A Guide to wines of the Loire Valley
Selected Loire Valley wines
Wine appellations of the Loire Valley
Selected Loire Valley wines
Sancerre wines have been appreciated since Roman times and king Philip Augustust had them included in the famous wine tasting of 1224, the Battle of the Wines. Today, AOC Sancerre wines are widely known and highly rated around the world.
Location: 14 villages of the Cher département, located on the left bank of the Loire, north-east of the city of Bourges.
Vineyards: Sancerre wine is produced in Bannay, Bué, Crézancy, Menetou-Râtel, Ménétréol, Montigny, Saint-Satur, Sainte-Gemme, Sancerre (including Amigny and Chavignol), Sury-en-Vaux (including Maimbray), Thauvenay, Veaugues, Verdigny and Vinon. The wines of Bué, Chavignol, Ménétréol-sous-Sancerre and Verdigny are particularly renown.
Surface Area: 2,820 hectares / 6,970 acres
Yeild: 65 hl/ha for white wines, 63 hl/ha for rosé, 50 hl/ha for reds.
Soil: Most vineyards planted on the hills around Sancerre are on south facing slopes at altitudes between 200–400 meters. The soils can be roughly classified into three categories: The far western reaches heading towards Menetou-Salon have "white" soils with clay and limestone with Kimmeridgian marl around the village of Chavignol. Heading closer to the town of Sancerre the soil picks up more gravel mixed with the limestone. Around Sancerre itself the soil includes deposits of flint (silex).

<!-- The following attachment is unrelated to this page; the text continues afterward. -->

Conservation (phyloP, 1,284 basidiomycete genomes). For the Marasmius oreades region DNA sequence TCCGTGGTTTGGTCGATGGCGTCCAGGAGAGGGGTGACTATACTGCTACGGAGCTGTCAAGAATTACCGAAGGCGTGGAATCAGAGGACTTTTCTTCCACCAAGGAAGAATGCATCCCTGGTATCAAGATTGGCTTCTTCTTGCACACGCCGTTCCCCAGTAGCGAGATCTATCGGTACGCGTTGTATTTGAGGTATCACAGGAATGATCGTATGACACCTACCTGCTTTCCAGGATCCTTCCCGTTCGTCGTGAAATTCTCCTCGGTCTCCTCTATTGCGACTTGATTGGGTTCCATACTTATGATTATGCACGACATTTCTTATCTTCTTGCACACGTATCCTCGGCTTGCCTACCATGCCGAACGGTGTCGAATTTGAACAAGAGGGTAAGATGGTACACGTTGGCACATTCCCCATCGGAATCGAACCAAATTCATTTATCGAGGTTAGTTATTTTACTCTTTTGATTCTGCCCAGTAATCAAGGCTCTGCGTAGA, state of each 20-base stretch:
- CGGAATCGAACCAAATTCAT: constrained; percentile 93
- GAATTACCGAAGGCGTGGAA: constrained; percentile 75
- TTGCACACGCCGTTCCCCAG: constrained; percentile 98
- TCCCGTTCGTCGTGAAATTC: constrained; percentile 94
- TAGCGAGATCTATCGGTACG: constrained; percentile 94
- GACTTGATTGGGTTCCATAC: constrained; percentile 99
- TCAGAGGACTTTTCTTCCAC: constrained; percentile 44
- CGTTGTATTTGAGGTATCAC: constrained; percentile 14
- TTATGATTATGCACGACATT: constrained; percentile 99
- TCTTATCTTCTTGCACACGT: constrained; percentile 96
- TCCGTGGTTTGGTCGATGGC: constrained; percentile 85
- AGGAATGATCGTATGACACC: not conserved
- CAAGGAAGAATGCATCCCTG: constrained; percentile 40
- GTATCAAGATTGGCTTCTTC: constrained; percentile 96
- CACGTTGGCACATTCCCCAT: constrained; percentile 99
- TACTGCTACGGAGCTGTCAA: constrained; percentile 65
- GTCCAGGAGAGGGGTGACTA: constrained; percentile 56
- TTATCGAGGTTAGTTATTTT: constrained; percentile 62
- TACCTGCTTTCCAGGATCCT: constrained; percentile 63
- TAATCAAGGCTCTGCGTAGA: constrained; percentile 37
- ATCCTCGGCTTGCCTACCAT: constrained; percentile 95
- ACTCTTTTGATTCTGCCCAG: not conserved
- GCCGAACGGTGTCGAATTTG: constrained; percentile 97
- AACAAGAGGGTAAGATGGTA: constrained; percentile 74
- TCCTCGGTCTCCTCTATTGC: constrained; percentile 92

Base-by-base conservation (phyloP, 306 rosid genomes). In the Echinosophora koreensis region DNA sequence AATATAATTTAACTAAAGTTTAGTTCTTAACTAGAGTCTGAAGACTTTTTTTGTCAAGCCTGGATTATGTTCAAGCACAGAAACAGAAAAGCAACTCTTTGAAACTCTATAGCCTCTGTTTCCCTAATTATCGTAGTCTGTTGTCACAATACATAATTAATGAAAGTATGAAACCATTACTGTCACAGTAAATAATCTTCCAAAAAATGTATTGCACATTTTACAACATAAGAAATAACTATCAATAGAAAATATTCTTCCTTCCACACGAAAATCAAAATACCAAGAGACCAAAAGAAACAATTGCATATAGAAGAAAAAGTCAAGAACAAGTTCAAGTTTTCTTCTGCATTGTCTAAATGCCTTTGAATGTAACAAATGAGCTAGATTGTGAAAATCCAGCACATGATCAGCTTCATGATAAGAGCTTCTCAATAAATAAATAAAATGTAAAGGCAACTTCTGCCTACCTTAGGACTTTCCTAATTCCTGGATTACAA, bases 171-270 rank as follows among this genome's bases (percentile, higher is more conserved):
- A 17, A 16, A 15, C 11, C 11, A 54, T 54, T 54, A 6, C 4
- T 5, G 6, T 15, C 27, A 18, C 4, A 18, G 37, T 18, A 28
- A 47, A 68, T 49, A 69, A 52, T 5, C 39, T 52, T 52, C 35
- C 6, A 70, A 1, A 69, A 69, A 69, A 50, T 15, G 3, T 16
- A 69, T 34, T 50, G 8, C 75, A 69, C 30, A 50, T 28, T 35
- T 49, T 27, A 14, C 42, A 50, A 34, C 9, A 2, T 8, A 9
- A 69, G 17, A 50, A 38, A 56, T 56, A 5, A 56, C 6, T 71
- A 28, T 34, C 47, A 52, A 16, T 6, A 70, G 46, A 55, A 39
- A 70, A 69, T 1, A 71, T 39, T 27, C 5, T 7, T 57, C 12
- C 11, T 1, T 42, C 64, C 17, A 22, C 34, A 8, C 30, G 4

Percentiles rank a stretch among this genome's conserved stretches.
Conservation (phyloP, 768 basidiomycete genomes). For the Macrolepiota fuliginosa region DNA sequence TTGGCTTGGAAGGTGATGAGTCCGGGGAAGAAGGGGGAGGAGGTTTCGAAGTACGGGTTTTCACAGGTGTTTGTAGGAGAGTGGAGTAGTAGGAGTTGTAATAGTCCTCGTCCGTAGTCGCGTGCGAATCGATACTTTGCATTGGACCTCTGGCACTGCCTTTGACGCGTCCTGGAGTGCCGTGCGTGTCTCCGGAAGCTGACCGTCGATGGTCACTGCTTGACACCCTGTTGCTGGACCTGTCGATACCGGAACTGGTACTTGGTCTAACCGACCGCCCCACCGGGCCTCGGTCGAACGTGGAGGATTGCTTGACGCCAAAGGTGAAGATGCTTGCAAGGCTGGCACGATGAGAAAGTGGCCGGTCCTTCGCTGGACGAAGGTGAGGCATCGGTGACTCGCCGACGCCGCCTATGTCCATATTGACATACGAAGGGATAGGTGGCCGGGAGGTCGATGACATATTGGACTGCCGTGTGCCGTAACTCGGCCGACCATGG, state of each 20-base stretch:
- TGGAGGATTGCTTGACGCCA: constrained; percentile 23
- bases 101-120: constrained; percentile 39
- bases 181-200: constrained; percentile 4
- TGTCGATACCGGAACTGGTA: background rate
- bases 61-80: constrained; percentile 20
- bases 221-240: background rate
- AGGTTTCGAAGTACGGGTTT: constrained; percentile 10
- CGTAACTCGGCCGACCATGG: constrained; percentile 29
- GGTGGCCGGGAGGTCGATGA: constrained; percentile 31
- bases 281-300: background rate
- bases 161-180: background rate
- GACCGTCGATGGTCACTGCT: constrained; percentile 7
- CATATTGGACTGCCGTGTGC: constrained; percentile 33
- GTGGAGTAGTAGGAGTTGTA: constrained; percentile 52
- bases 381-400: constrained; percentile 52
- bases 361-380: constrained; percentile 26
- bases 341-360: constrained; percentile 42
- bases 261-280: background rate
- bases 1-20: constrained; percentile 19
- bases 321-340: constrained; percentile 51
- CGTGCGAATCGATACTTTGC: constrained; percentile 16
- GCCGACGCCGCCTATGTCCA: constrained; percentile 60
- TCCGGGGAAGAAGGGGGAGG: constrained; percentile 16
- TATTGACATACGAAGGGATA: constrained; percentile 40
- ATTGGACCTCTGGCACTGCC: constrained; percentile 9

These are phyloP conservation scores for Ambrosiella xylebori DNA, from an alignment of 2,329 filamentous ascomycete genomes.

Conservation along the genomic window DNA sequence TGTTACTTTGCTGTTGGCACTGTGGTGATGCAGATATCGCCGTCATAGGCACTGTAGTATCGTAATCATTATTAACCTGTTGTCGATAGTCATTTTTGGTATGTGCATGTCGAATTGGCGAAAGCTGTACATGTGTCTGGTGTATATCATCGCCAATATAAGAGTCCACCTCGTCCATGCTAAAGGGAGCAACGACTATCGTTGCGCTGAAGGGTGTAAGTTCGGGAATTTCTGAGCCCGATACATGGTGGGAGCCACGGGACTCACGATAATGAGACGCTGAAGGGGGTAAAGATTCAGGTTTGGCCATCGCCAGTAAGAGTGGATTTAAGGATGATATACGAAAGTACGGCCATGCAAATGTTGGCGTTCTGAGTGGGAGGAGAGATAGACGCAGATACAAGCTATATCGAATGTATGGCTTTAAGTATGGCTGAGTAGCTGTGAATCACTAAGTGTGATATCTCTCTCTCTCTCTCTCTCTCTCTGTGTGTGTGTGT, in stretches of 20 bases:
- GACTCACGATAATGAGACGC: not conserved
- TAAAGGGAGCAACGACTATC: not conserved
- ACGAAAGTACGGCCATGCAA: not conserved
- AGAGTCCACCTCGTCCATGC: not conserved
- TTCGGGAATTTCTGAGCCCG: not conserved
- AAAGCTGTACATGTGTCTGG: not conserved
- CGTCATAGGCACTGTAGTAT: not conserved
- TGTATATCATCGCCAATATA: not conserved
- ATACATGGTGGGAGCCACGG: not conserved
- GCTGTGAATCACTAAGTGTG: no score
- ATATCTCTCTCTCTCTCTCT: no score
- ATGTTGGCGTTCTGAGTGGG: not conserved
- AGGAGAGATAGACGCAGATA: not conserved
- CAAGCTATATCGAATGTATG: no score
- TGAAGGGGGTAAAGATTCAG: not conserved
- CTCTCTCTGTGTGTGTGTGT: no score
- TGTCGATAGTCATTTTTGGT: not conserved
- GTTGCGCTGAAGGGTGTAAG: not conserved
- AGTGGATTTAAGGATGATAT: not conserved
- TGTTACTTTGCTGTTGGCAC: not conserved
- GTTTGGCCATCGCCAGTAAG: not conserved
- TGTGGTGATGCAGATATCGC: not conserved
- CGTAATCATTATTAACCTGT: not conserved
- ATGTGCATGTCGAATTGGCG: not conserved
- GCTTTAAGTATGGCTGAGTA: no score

Climate: Sancerre is more than 480 kilometers (300 miles) from the Atlantic Coast giving this region more of a continental climate than typical of the rest of the Loire Valley, with short, hot summers and long, cold winters that may extend the threat of frost damage into early spring. The Loire river is also a factor, moderating the climate.
Annual Production: Approximately 170,000 hl / 37,400 gallons, mostly white but including 22,000hl of red and 12,000hl rosé wines.
Grape Varieties: White: Sauvignon blanc. Red and Rosé: Pinot noir.
White Appearance: pale or stronger yellow. Nose: Can be highly perfumed, especially around Chavignol. Ornage, gratefruit and lemon scented, with hints of Acacia flower and mint. Varies with soil type. Flavours: Orange and orange flower, quince, blackcurrent, mint, honey and spices, depending on vine location. Gravel/limestone soils produce the most elegent and light wines, highly mineral on flint, while clay/limestone wines take longer to develope.
Red Appearance: Ruby red. Nose: Ripe cherry and meaty notes. Woody if barrel aged. Flavours: Softly tannic, cherry and violet.
Rosé Appearance: Light pink. Nose: Peach. Flavours: fruity and fresh
Serving suggestions white wines Temperature: 8-12°C Dishes: goats cheese, shell fish, fish in sauce. Own its own!
Serving suggestions red wines Temperature: 13-14°C Dishes: red meat, stuffed Carp, Berry lentils with oxtail.
Serving suggestions rosé wines Temperature: 8-12°C Dishes: poulty in sauce, Asian food, apple tart.
Storage White: drink young and fresh, 2-3 years. Red: 2-3 years, longer if oak aged and up to ten in good vintages. Rosé: 2 years.
The Loire Valley produces wine in a wide range of colours and styles. Our tours give you a unique opportunity to taste these wines, look at the production facilities and often meet the owners. As enthusiasts ourselves, we make a point of seeking out the best.